1721 Patton Avenue

William L. North, Sr., took out the permit to build this house on November 13, 1950. The 1950 city directory showed him as a mail clerk for the Railway Mail Service on the Southern Railway. His son William L. North, Jr., was in the same line of work, listed in the 1950 directory as a carrier for the U.S. Post Office.

A number of homeowners who built in McCrorey Heights during the 1950s and early 1960s worked as mail clerks for the Southern Railway or for the U.S. Post Office. With steady pay and some job security, those were among the best jobs open to African American men prior to the Civil Rights era.

Though W.L. North Sr. took out the permit and built the dwelling, he lived elsewhere. “This house is my family house,” explains descendant Tiffany North. “It was built by William Leon North for his son and his daughter in law, William Leon North, Jr and Flossie Mae Gantt North (Flossie North). Jr and Flossie are my grandparents and she raised five children in this home. The house was given to her because Junior died prior to Senior.”[1]  

“Flossie was a school teacher and worked for the school system for years,” Tiffany North continues. Flossie made the transition from the classroom to school secretary, then became the secretary for the Staff Development Center in the main offices of Charlotte Mecklenburg Schools.[2] She raised four daughters and a son, taking active interest in their schooling at Our Lady of Consolation, Charlotte’s African American Catholic academy, and also in out-of-school events such as annual Cotillion parties organized by African American families.[3] Flossie North still resided in this house when she died in 1989 at age 62.[4]

[1] Tiffany North, emails to Tom Hanchett, June 14, 2022.

[2] “Secretaries Honored,” Charlotte News, April 22, 1982. https://www.newspapers.com/image/622642997/  “Twenty Older Workers Earn Words of Thanks,” Charlotte Observer, March 18, 1987. https://www.newspapers.com/image/632608424/

[3] “Spring Cotillion is Tonight,” Charlotte Observer, April 11, 1975. https://www.newspapers.com/image/622684962/  “Thirty Charlotte Girls to Be Presented,” Charlotte News, April 9, 1975. https://www.newspapers.com/image/622640060/ “Mr. Joseph Reginald North,” obituary in the Charlotte Observer, February 12, 2003.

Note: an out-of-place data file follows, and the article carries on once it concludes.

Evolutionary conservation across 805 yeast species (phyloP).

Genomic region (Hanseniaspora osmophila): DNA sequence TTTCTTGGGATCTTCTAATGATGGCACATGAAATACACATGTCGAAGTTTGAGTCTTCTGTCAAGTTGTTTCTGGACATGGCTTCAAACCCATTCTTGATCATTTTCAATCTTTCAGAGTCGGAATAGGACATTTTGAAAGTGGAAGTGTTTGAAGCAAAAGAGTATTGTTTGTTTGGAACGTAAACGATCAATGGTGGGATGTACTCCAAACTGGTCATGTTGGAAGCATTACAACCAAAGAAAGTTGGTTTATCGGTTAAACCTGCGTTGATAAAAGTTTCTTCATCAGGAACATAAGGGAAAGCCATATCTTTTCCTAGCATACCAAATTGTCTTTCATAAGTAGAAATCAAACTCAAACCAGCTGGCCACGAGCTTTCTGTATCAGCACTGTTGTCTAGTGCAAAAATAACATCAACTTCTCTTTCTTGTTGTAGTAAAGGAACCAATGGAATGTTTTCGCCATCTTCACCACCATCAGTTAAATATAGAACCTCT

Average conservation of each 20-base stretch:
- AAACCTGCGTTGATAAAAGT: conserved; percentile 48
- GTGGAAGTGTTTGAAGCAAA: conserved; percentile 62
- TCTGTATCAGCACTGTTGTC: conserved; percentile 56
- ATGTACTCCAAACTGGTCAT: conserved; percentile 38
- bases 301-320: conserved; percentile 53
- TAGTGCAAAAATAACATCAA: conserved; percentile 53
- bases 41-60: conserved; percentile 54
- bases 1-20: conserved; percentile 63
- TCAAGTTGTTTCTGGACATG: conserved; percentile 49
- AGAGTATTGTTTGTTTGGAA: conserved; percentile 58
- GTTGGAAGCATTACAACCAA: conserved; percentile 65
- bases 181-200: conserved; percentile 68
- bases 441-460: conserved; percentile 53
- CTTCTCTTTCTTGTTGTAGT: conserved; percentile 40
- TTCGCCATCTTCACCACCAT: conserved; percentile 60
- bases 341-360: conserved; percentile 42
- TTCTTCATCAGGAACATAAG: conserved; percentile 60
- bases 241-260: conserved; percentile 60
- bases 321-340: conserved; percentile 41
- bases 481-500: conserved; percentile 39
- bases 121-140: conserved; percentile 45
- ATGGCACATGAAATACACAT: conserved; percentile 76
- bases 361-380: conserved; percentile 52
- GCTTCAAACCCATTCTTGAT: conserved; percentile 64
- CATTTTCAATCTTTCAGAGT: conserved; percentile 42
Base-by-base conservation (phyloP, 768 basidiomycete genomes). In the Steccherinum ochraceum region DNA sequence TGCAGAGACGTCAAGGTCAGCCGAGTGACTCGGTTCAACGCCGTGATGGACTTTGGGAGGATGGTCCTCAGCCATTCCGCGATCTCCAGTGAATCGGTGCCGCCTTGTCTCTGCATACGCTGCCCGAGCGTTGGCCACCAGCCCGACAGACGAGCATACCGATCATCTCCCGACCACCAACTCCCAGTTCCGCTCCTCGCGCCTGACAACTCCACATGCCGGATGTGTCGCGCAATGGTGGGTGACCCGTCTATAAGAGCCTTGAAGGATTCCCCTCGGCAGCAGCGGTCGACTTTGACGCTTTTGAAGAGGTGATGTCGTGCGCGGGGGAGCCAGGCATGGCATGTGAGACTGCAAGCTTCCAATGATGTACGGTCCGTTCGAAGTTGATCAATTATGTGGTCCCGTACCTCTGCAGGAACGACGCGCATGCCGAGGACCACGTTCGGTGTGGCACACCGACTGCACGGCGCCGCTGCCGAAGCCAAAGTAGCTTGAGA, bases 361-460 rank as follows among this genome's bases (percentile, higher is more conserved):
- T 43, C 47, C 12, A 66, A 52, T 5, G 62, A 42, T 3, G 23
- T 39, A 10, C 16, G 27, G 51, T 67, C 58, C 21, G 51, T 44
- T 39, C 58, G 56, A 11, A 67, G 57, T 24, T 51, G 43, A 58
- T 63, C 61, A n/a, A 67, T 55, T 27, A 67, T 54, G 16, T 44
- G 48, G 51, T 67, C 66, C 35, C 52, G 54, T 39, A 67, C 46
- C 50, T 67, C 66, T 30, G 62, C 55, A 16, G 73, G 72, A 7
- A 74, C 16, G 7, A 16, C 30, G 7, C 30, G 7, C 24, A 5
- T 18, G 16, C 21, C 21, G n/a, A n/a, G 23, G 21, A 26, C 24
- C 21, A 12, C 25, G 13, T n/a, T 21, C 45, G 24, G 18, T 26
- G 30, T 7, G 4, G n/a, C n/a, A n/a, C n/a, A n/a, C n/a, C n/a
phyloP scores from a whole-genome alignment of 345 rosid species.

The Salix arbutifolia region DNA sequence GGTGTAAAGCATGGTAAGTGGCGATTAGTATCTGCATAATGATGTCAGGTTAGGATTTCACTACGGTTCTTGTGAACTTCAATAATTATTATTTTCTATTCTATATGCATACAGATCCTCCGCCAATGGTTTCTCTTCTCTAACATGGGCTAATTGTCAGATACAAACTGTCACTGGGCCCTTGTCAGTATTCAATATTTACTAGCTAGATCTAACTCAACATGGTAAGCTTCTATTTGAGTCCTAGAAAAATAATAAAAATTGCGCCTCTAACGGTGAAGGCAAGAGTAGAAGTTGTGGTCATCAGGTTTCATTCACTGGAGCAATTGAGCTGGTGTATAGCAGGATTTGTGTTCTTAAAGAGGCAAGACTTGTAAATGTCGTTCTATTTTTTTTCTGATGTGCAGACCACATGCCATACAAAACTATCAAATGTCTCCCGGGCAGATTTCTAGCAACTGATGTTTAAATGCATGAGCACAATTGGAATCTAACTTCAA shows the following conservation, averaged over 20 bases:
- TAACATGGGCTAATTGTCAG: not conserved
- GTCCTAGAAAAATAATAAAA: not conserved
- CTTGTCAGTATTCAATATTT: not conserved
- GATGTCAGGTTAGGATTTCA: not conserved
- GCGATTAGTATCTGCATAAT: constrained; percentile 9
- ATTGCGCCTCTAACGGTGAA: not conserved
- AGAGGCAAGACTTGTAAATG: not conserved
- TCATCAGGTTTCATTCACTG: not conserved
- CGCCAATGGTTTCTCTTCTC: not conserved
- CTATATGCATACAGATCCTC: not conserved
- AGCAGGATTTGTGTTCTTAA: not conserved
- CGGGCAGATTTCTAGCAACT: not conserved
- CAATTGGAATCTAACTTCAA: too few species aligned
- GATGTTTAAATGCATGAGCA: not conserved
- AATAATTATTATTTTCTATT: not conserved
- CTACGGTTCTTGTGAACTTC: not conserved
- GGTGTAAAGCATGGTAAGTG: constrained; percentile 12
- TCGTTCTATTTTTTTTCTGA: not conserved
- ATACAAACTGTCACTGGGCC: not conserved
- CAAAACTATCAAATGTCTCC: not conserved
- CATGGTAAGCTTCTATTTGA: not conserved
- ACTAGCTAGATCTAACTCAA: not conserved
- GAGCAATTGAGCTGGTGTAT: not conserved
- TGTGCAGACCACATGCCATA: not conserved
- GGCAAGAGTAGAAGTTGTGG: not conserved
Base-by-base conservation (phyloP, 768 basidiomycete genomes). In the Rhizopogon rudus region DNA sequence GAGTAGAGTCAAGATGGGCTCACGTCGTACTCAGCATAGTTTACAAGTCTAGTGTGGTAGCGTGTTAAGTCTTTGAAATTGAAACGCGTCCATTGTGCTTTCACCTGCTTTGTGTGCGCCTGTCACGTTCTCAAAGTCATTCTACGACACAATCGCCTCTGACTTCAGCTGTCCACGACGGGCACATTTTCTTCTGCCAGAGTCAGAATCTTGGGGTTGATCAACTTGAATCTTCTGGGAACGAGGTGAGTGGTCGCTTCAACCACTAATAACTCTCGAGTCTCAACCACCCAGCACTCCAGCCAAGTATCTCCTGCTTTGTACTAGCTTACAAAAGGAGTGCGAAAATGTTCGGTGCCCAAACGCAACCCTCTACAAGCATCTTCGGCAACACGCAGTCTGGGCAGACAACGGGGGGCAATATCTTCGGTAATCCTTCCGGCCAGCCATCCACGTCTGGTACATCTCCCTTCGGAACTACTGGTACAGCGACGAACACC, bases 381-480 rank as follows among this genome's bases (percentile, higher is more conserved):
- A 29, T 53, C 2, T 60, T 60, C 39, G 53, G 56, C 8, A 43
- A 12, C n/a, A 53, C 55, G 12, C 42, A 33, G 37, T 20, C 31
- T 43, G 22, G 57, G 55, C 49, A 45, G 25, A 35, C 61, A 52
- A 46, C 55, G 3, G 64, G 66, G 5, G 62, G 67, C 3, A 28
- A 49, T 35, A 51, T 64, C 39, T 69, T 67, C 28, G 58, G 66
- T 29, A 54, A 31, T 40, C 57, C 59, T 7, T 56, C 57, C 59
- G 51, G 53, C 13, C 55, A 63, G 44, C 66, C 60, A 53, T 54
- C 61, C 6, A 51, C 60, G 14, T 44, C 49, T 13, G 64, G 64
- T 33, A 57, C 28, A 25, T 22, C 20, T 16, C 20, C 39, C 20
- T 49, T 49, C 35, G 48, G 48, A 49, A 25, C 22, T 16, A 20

[4] “Other Mecklenburg Deaths,” Charlotte Observer, December 26, 1989. https://www.newspapers.com/image/622684962/  “Mrs. Flossie Gannt North,” funeral notice in Charlotte Observer, December 28, 1989. https://www.newspapers.com/image/625585875/



1.5 story Cottage style dwelling in red brick. The Cottage style featured more compact massing and steeper roofs than the long, low Ranch style which was also popular in this period. This house has gable roofs that are steep enough to contain a partial second floor living space. There is a main gable roof plus a projecting front gable. At the east side of the house, a gabled screen porch extends. A prominent front chimney with decorative stone at its base   towers next to the front door, which has a round-arched top; both are characteristic of the Cottage style. The metal awning over the front porch, supported by “wrought iron” columns, may be an addition by the original owner in the 1960s, a favorite modification in McCrorey Heights.

Building permits

Date issued: November 13, 1950
Owner: W. L. North
Contractor: W. C. Whiteside
Other permit info: to build residence
[Note that house was preliminarily numbered 1717, then became 1721]

Date issued: February 25, 1960
Owner: North
Contractor: Mecklenburg Plbg. Co.
Other permit info: bathroom addition

Building permit files, Robinson-Spangler Carolina Room, Charlotte Mecklenburg Library.

First appeared in city directory

1952 – William L. North & Rosalyn E.
He: Mail clerk Southern Ry. She: No occupation listed.

1961 – W. Leon North & Iris J.
He: Clerk PTS [Post Office]. She: No occupation listed

City directory collection, Robinson-Spangler Carolina Room, Charlotte Mecklenburg Library.